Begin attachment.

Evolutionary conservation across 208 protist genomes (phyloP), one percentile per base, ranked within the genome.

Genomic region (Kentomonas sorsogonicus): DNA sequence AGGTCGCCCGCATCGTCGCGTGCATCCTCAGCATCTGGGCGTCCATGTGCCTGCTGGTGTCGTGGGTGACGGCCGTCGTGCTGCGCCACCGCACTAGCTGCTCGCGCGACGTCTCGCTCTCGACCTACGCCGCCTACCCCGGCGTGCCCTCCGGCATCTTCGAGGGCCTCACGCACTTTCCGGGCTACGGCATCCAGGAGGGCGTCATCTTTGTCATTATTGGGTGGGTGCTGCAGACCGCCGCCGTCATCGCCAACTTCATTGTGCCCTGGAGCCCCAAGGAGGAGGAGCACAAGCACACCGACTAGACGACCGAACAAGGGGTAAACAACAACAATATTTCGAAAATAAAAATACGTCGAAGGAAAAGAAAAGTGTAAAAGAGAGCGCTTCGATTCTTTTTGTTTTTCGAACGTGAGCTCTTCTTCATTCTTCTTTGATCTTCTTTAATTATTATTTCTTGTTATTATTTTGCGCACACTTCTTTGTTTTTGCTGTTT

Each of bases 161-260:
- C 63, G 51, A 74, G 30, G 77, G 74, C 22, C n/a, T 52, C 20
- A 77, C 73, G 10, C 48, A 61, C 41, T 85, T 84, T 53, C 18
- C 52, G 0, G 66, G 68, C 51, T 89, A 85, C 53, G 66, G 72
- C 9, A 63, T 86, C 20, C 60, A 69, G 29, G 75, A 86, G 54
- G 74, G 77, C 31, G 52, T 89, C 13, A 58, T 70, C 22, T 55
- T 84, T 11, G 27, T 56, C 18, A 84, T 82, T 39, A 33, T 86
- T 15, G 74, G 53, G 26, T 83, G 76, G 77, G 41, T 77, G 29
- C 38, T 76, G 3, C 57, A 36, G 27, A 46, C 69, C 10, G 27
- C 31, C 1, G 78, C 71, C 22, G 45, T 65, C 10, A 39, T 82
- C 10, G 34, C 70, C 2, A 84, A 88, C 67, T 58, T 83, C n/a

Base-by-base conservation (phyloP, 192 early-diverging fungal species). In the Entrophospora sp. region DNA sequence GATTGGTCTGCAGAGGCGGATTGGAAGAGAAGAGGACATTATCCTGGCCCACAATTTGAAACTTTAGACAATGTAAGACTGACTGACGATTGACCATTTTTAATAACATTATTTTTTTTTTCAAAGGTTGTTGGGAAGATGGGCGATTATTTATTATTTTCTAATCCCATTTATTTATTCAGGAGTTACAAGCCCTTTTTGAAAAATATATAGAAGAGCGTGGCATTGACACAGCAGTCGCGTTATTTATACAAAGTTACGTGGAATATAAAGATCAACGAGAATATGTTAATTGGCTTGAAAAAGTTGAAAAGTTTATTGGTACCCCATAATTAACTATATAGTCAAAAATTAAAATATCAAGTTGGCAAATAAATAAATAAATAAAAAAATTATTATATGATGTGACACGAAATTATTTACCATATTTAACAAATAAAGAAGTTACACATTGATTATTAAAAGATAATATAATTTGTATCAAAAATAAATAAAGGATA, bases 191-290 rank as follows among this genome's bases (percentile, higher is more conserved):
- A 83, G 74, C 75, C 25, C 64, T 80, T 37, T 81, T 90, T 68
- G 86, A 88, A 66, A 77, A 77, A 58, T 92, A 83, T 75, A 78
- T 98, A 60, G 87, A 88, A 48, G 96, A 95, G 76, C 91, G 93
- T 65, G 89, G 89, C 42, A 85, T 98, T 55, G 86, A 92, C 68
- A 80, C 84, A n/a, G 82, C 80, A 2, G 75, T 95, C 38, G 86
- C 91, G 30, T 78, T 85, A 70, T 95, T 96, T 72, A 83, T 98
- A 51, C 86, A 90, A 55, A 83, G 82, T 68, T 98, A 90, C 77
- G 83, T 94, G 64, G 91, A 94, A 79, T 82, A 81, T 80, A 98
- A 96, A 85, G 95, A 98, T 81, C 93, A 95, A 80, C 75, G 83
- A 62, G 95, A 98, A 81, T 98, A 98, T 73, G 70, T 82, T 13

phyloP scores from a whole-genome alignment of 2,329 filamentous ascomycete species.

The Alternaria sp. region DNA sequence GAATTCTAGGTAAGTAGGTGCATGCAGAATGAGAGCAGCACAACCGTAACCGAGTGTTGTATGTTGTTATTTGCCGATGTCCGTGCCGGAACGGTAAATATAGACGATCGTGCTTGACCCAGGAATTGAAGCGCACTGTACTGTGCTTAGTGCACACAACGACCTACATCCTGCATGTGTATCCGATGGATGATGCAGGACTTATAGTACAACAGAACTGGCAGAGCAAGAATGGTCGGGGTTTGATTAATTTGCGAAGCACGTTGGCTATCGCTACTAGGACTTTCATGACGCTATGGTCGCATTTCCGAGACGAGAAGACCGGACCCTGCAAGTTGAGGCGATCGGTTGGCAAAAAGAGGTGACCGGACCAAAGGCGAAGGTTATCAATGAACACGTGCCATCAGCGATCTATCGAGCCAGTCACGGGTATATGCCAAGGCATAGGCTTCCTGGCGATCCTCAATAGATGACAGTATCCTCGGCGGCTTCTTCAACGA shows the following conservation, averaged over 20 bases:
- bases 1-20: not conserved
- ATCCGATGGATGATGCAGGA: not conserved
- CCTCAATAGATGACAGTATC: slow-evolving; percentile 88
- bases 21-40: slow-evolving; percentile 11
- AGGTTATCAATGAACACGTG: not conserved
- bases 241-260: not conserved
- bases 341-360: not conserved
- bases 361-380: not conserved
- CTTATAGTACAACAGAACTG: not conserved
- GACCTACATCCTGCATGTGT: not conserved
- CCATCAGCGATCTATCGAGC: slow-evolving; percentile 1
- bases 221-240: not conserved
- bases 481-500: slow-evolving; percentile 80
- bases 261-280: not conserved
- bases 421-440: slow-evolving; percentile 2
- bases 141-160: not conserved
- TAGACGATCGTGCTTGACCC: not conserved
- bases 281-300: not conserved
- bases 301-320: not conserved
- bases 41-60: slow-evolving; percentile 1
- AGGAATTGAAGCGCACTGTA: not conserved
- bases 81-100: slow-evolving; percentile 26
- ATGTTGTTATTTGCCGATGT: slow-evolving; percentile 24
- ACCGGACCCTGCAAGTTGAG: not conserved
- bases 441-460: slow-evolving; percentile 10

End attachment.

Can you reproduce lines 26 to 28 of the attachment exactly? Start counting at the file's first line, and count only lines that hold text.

The Alternaria sp. region DNA sequence GAATTCTAGGTAAGTAGGTGCATGCAGAATGAGAGCAGCACAACCGTAACCGAGTGTTGTATGTTGTTATTTGCCGATGTCCGTGCCGGAACGGTAAATATAGACGATCGTGCTTGACCCAGGAATTGAAGCGCACTGTACTGTGCTTAGTGCACACAACGACCTACATCCTGCATGTGTATCCGATGGATGATGCAGGACTTATAGTACAACAGAACTGGCAGAGCAAGAATGGTCGGGGTTTGATTAATTTGCGAAGCACGTTGGCTATCGCTACTAGGACTTTCATGACGCTATGGTCGCATTTCCGAGACGAGAAGACCGGACCCTGCAAGTTGAGGCGATCGGTTGGCAAAAAGAGGTGACCGGACCAAAGGCGAAGGTTATCAATGAACACGTGCCATCAGCGATCTATCGAGCCAGTCACGGGTATATGCCAAGGCATAGGCTTCCTGGCGATCCTCAATAGATGACAGTATCCTCGGCGGCTTCTTCAACGA shows the following conservation, averaged over 20 bases:
- bases 1-20: not conserved
- ATCCGATGGATGATGCAGGA: not conserved